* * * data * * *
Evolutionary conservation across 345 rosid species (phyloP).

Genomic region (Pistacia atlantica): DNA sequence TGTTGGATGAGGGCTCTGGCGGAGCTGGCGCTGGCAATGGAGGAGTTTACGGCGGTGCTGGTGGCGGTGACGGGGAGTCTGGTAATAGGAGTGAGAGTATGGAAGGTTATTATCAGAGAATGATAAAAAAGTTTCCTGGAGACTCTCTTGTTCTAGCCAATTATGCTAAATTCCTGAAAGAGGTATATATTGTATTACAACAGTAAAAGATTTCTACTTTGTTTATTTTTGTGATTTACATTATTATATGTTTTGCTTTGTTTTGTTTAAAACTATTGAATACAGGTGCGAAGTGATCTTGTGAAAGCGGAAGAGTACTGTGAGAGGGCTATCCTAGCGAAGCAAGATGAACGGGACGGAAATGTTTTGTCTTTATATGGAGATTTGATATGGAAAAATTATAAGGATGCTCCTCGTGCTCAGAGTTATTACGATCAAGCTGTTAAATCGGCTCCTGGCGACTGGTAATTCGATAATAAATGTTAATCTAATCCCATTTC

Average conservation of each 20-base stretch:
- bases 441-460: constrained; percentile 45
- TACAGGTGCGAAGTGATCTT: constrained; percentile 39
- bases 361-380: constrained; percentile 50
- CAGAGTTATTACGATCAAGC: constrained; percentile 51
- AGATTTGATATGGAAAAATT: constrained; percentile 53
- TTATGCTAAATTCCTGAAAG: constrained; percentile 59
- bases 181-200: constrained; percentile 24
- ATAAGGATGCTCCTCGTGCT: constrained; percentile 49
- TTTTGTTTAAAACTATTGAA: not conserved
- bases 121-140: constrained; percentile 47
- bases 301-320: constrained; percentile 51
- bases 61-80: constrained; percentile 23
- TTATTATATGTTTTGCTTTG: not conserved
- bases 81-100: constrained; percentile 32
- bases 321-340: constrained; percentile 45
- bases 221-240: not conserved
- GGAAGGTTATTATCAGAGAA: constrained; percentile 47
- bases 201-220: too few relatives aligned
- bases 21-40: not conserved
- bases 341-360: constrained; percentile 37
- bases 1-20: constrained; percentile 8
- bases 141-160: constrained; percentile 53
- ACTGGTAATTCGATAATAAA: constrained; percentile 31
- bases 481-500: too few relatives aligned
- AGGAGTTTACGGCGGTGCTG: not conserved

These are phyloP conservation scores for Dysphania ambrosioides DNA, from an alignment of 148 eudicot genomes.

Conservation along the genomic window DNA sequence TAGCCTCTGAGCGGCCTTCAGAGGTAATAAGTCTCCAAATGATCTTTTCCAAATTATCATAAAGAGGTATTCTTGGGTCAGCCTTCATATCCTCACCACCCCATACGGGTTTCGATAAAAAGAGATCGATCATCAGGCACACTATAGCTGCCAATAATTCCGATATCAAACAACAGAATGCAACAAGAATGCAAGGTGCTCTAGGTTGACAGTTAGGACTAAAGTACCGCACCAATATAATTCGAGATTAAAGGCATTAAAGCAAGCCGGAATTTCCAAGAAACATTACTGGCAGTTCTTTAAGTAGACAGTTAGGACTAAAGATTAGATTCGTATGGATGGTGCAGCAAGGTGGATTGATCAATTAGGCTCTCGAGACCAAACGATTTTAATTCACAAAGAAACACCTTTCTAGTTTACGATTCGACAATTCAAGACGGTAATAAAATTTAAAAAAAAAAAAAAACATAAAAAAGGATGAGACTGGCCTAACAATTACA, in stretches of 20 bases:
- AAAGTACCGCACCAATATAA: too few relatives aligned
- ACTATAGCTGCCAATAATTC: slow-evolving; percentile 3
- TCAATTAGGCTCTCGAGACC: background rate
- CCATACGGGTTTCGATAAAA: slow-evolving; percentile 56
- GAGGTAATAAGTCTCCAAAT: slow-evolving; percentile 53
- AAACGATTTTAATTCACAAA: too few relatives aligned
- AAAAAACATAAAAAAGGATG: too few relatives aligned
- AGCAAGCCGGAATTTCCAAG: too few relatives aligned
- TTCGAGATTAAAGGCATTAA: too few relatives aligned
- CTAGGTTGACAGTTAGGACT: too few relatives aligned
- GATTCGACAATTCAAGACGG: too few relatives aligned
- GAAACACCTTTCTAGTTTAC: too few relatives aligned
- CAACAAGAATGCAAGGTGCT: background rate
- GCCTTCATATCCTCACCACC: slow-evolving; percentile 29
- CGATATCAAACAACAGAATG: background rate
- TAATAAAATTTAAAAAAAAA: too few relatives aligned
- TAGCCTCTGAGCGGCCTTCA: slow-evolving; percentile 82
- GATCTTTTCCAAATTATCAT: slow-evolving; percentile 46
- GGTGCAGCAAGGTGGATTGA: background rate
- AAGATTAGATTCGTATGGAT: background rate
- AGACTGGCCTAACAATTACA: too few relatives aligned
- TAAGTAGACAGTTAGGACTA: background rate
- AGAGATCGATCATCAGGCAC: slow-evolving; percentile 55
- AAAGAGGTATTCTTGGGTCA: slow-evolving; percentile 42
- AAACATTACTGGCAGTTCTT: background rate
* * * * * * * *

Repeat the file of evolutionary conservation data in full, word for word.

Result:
Evolutionary conservation across 345 rosid species (phyloP).

Genomic region (Pistacia atlantica): DNA sequence TGTTGGATGAGGGCTCTGGCGGAGCTGGCGCTGGCAATGGAGGAGTTTACGGCGGTGCTGGTGGCGGTGACGGGGAGTCTGGTAATAGGAGTGAGAGTATGGAAGGTTATTATCAGAGAATGATAAAAAAGTTTCCTGGAGACTCTCTTGTTCTAGCCAATTATGCTAAATTCCTGAAAGAGGTATATATTGTATTACAACAGTAAAAGATTTCTACTTTGTTTATTTTTGTGATTTACATTATTATATGTTTTGCTTTGTTTTGTTTAAAACTATTGAATACAGGTGCGAAGTGATCTTGTGAAAGCGGAAGAGTACTGTGAGAGGGCTATCCTAGCGAAGCAAGATGAACGGGACGGAAATGTTTTGTCTTTATATGGAGATTTGATATGGAAAAATTATAAGGATGCTCCTCGTGCTCAGAGTTATTACGATCAAGCTGTTAAATCGGCTCCTGGCGACTGGTAATTCGATAATAAATGTTAATCTAATCCCATTTC

Average conservation of each 20-base stretch:
- bases 441-460: constrained; percentile 45
- TACAGGTGCGAAGTGATCTT: constrained; percentile 39
- bases 361-380: constrained; percentile 50
- CAGAGTTATTACGATCAAGC: constrained; percentile 51
- AGATTTGATATGGAAAAATT: constrained; percentile 53
- TTATGCTAAATTCCTGAAAG: constrained; percentile 59
- bases 181-200: constrained; percentile 24
- ATAAGGATGCTCCTCGTGCT: constrained; percentile 49
- TTTTGTTTAAAACTATTGAA: not conserved
- bases 121-140: constrained; percentile 47
- bases 301-320: constrained; percentile 51
- bases 61-80: constrained; percentile 23
- TTATTATATGTTTTGCTTTG: not conserved
- bases 81-100: constrained; percentile 32
- bases 321-340: constrained; percentile 45
- bases 221-240: not conserved
- GGAAGGTTATTATCAGAGAA: constrained; percentile 47
- bases 201-220: too few relatives aligned
- bases 21-40: not conserved
- bases 341-360: constrained; percentile 37
- bases 1-20: constrained; percentile 8
- bases 141-160: constrained; percentile 53
- ACTGGTAATTCGATAATAAA: constrained; percentile 31
- bases 481-500: too few relatives aligned
- AGGAGTTTACGGCGGTGCTG: not conserved

These are phyloP conservation scores for Dysphania ambrosioides DNA, from an alignment of 148 eudicot genomes.

Conservation along the genomic window DNA sequence TAGCCTCTGAGCGGCCTTCAGAGGTAATAAGTCTCCAAATGATCTTTTCCAAATTATCATAAAGAGGTATTCTTGGGTCAGCCTTCATATCCTCACCACCCCATACGGGTTTCGATAAAAAGAGATCGATCATCAGGCACACTATAGCTGCCAATAATTCCGATATCAAACAACAGAATGCAACAAGAATGCAAGGTGCTCTAGGTTGACAGTTAGGACTAAAGTACCGCACCAATATAATTCGAGATTAAAGGCATTAAAGCAAGCCGGAATTTCCAAGAAACATTACTGGCAGTTCTTTAAGTAGACAGTTAGGACTAAAGATTAGATTCGTATGGATGGTGCAGCAAGGTGGATTGATCAATTAGGCTCTCGAGACCAAACGATTTTAATTCACAAAGAAACACCTTTCTAGTTTACGATTCGACAATTCAAGACGGTAATAAAATTTAAAAAAAAAAAAAAACATAAAAAAGGATGAGACTGGCCTAACAATTACA, in stretches of 20 bases:
- AAAGTACCGCACCAATATAA: too few relatives aligned
- ACTATAGCTGCCAATAATTC: slow-evolving; percentile 3
- TCAATTAGGCTCTCGAGACC: background rate
- CCATACGGGTTTCGATAAAA: slow-evolving; percentile 56
- GAGGTAATAAGTCTCCAAAT: slow-evolving; percentile 53
- AAACGATTTTAATTCACAAA: too few relatives aligned
- AAAAAACATAAAAAAGGATG: too few relatives aligned
- AGCAAGCCGGAATTTCCAAG: too few relatives aligned
- TTCGAGATTAAAGGCATTAA: too few relatives aligned
- CTAGGTTGACAGTTAGGACT: too few relatives aligned
- GATTCGACAATTCAAGACGG: too few relatives aligned
- GAAACACCTTTCTAGTTTAC: too few relatives aligned
- CAACAAGAATGCAAGGTGCT: background rate
- GCCTTCATATCCTCACCACC: slow-evolving; percentile 29
- CGATATCAAACAACAGAATG: background rate
- TAATAAAATTTAAAAAAAAA: too few relatives aligned
- TAGCCTCTGAGCGGCCTTCA: slow-evolving; percentile 82
- GATCTTTTCCAAATTATCAT: slow-evolving; percentile 46
- GGTGCAGCAAGGTGGATTGA: background rate
- AAGATTAGATTCGTATGGAT: background rate
- AGACTGGCCTAACAATTACA: too few relatives aligned
- TAAGTAGACAGTTAGGACTA: background rate
- AGAGATCGATCATCAGGCAC: slow-evolving; percentile 55
- AAAGAGGTATTCTTGGGTCA: slow-evolving; percentile 42
- AAACATTACTGGCAGTTCTT: background rate